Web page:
Comment and Analysis

 When flying foxes drop dead from the heat, parts of the Hume Highway melt and Penrith in Sydney’s west is the hottest place on Earth with a temperature of 47.3°C, it is clear that extremes of heat are having a devastating impact.  

The extreme heat during early January in south-east Australia was global news and follows the “angry summer” of 2016–17.

Asylum seeker Abdul Aziz Muhammad asked the ABC’s Q&A panel on December 4 in a video question why the 650 men on Manus Island are being used as political pawns in a life or death game.

Aziz, who has been imprisoned on Manus Island for 4.5 years, said he had seen 6 friends die because of violence and medical negligence.

The history of the 13-year campaign for marriage equality in Australia is an incredible underdog story, but you would not know that if you got your news from the mainstream media.

Throughout the period of the postal survey, the implication has been that marriage equality activists are powerful bullies stomping around the political playground and kicking over the sandcastles of defenseless No campaigners, such as the Australian Christian Lobby (the tax-exempt lobby group that receives millions of dollars each year in corporate funding).

The Manus Island tragedy is the latest in a series of systemic human rights abuses by successive Australian governments in recent decades.

But there is another story: one of courageous resistance in some of the most hostile situations imaginable — a resistance led by several hundred people on Manus Island who are still protesting, still demanding “freedom, nothing less than freedom”.

When renowned ecosocialist Ian Angus came to Australia in 2011 he observed that for most people it is “easier to imagine the end of the world than to imagine the end of capitalism”. 

Unfortunately, imagining the end of the world is getting easier. There are almost daily reports of the accumulating effects of climate change, to choose just one source of potential apocalypse.

The humiliating about-face forced on Prime Minister Malcolm Turnbull when he announced a royal commission into the banking and financial sectors on November 30 could be the beginning of the end for the Coalition government.

The publication of NSW Greens Senator Lee Rhiannon’s new pamphlet, Sold off, sold out: the disaster of privatisation and how to reclaim our common wealth, is timely.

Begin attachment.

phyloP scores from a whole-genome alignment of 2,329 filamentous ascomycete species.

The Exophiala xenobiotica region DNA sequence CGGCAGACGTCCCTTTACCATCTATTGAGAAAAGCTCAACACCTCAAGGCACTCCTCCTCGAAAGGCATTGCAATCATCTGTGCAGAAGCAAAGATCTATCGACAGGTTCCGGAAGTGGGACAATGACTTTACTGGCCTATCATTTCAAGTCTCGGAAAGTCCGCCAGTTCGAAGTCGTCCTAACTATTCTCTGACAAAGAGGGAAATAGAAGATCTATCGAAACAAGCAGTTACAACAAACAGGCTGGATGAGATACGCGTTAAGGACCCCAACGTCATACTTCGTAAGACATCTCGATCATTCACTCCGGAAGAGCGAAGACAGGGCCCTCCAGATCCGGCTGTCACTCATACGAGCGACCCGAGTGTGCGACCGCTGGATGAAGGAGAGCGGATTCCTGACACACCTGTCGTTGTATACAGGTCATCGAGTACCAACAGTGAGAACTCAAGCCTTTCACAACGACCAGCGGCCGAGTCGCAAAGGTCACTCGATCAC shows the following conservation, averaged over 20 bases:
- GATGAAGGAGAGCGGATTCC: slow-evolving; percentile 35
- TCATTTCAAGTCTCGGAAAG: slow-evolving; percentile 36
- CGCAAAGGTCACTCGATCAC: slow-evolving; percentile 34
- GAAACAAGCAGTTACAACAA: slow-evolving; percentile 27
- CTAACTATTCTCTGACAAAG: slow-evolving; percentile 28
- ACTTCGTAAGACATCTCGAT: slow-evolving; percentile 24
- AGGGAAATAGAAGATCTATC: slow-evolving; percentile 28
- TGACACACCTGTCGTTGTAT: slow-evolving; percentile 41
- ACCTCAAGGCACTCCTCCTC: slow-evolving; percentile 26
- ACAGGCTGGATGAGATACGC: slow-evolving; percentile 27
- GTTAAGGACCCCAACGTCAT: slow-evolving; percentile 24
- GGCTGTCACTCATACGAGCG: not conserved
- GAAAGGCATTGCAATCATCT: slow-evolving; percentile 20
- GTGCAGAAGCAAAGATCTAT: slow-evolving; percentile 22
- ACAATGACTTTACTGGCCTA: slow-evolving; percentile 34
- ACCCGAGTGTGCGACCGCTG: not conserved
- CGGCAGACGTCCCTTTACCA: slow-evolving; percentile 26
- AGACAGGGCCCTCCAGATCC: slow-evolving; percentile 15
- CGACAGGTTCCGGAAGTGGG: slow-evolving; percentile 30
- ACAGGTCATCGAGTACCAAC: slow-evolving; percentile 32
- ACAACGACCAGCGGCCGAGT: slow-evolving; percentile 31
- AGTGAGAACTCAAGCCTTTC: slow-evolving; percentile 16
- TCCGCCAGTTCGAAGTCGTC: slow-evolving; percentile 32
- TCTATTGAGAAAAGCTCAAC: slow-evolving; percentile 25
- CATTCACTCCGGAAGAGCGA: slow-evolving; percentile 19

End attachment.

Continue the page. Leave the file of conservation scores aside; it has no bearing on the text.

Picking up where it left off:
With the federal government now supporting a royal commission into the banks and widespread controversy over national energy policy, the damaging consequences of privatising many of the country’s formerly publicly owned industries is clear for all to see.

Finance industry workers are facing increasing pressure as banks seek to maximise their already hefty profits. Our jobs are becoming increasingly precarious, and all the while our wages and conditions are being threatened with cuts.

These days, if you walk into a bank, you’ll find very few staff and a lot of ATMs, which not only give cash but do almost everything a teller can do. You will also find a concierge, whose job is to shift customers to self-service via online banking. Tellers have performance targets for shifting customers online.

This month we celebrate the 163rd anniversary of the Eureka Stockade.

It is important to celebrate and mark historical anniversaries, especially one such as the Eureka Stockade, whose legacy has played such a pivotal role in the struggles of Australia’s working people for a fair, just and democratic society.

Another United Nations climate conference (COP23) is over — though many people would have barely noticed, given the lack of media coverage. The Paris Climate Agreement is locked in and, contrary to the Coalition’s inetrpretation, Australia needs to ratchet up its emissions reduction.

This is a useful time to reflect on where Australia sits globally on climate action and what areas are of concern.

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